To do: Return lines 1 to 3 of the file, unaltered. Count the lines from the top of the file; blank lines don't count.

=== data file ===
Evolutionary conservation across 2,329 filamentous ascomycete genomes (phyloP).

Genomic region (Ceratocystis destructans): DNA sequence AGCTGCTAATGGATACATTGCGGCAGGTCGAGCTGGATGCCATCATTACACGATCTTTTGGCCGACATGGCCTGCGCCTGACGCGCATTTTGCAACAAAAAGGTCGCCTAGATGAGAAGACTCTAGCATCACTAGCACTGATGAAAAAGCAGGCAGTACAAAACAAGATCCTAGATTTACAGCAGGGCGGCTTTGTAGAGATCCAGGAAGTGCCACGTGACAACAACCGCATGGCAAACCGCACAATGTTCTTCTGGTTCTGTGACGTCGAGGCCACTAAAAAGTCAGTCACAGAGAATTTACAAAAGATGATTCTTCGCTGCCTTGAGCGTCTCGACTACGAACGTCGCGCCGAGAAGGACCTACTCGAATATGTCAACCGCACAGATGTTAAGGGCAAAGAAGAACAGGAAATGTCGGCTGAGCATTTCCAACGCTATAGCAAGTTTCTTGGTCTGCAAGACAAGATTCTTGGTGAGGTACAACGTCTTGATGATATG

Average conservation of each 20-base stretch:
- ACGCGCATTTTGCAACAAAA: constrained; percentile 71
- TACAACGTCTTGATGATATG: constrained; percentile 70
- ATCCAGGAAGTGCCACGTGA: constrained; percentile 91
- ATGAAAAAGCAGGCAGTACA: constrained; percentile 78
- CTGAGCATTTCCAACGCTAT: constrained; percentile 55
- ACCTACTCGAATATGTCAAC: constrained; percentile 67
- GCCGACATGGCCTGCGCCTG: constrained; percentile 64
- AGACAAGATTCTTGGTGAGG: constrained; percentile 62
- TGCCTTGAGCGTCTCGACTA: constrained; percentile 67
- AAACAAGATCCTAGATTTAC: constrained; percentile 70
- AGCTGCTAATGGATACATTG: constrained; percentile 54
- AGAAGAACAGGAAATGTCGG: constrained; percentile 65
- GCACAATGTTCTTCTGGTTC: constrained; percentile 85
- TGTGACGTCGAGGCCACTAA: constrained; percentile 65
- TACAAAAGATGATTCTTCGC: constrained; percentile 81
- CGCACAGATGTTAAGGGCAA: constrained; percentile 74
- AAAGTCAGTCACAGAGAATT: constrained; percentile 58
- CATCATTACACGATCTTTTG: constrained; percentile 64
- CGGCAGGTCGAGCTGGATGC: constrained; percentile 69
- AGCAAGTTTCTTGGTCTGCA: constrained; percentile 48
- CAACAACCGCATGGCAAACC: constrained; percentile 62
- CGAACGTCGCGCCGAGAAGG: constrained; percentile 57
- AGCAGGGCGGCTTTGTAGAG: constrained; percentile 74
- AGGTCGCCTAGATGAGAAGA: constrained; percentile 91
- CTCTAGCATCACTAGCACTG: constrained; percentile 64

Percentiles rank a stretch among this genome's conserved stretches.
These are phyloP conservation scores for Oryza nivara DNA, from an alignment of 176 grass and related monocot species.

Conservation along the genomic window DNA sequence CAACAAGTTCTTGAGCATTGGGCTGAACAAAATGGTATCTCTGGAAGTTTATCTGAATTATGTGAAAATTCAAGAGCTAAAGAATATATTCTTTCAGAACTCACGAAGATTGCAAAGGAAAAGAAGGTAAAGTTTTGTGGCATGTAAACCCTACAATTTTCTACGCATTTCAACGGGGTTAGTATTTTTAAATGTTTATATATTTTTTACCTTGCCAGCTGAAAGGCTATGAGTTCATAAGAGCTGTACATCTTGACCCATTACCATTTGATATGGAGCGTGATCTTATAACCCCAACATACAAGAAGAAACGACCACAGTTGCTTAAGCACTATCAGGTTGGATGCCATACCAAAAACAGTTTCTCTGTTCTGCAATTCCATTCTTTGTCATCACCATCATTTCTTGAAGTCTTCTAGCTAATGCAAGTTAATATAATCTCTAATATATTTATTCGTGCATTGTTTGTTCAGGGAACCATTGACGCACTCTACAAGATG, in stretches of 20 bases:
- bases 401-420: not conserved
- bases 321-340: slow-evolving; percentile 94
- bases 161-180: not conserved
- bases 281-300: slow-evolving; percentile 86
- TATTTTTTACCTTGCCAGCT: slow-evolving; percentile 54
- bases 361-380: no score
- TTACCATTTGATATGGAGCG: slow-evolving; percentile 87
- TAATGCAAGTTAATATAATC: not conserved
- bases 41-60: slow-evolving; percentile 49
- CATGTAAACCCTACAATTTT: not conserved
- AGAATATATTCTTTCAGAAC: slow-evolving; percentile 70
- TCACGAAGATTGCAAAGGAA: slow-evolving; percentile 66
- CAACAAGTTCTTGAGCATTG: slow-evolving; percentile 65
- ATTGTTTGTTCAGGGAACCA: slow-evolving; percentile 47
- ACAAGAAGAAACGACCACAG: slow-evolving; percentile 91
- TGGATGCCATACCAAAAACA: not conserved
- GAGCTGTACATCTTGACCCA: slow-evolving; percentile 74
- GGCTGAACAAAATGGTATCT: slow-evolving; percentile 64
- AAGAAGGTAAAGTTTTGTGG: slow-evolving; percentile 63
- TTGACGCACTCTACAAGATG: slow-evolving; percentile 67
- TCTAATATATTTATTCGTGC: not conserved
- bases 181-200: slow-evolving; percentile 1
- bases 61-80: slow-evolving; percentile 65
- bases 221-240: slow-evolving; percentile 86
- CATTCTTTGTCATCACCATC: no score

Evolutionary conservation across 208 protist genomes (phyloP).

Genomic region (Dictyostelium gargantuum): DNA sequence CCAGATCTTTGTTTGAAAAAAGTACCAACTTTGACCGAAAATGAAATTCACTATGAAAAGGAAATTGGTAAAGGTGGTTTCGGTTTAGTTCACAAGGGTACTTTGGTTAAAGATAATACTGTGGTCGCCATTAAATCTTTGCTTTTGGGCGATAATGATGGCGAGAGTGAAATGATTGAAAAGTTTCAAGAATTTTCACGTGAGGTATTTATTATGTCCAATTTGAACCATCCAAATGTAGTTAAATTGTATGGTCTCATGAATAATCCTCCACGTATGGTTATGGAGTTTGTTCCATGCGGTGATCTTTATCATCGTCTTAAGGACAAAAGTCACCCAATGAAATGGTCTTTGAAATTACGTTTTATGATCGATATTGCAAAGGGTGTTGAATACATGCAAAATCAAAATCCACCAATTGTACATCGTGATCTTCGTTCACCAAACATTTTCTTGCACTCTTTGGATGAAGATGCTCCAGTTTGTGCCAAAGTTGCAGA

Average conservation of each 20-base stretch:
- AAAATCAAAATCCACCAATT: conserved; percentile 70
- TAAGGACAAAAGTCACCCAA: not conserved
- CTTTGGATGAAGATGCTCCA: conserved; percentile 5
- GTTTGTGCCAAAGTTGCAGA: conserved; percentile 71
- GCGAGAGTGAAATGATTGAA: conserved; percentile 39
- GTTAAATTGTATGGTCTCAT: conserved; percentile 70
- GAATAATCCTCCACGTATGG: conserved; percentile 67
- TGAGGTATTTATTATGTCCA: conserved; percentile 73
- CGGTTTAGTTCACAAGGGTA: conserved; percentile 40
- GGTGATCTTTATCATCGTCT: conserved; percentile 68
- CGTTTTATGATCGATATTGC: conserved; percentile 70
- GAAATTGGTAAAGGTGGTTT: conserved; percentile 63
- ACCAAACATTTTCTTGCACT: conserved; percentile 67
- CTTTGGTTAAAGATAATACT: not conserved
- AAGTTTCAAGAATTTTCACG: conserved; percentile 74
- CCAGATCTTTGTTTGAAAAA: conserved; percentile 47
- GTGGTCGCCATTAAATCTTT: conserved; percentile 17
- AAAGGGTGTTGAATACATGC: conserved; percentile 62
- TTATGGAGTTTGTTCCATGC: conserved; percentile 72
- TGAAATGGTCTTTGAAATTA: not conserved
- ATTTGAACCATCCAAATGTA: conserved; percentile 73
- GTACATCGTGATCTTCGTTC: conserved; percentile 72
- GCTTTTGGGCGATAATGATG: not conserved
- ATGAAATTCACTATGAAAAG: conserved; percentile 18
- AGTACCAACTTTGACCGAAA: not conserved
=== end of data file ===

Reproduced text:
Evolutionary conservation across 2,329 filamentous ascomycete genomes (phyloP).

Genomic region (Ceratocystis destructans): DNA sequence AGCTGCTAATGGATACATTGCGGCAGGTCGAGCTGGATGCCATCATTACACGATCTTTTGGCCGACATGGCCTGCGCCTGACGCGCATTTTGCAACAAAAAGGTCGCCTAGATGAGAAGACTCTAGCATCACTAGCACTGATGAAAAAGCAGGCAGTACAAAACAAGATCCTAGATTTACAGCAGGGCGGCTTTGTAGAGATCCAGGAAGTGCCACGTGACAACAACCGCATGGCAAACCGCACAATGTTCTTCTGGTTCTGTGACGTCGAGGCCACTAAAAAGTCAGTCACAGAGAATTTACAAAAGATGATTCTTCGCTGCCTTGAGCGTCTCGACTACGAACGTCGCGCCGAGAAGGACCTACTCGAATATGTCAACCGCACAGATGTTAAGGGCAAAGAAGAACAGGAAATGTCGGCTGAGCATTTCCAACGCTATAGCAAGTTTCTTGGTCTGCAAGACAAGATTCTTGGTGAGGTACAACGTCTTGATGATATG

Average conservation of each 20-base stretch: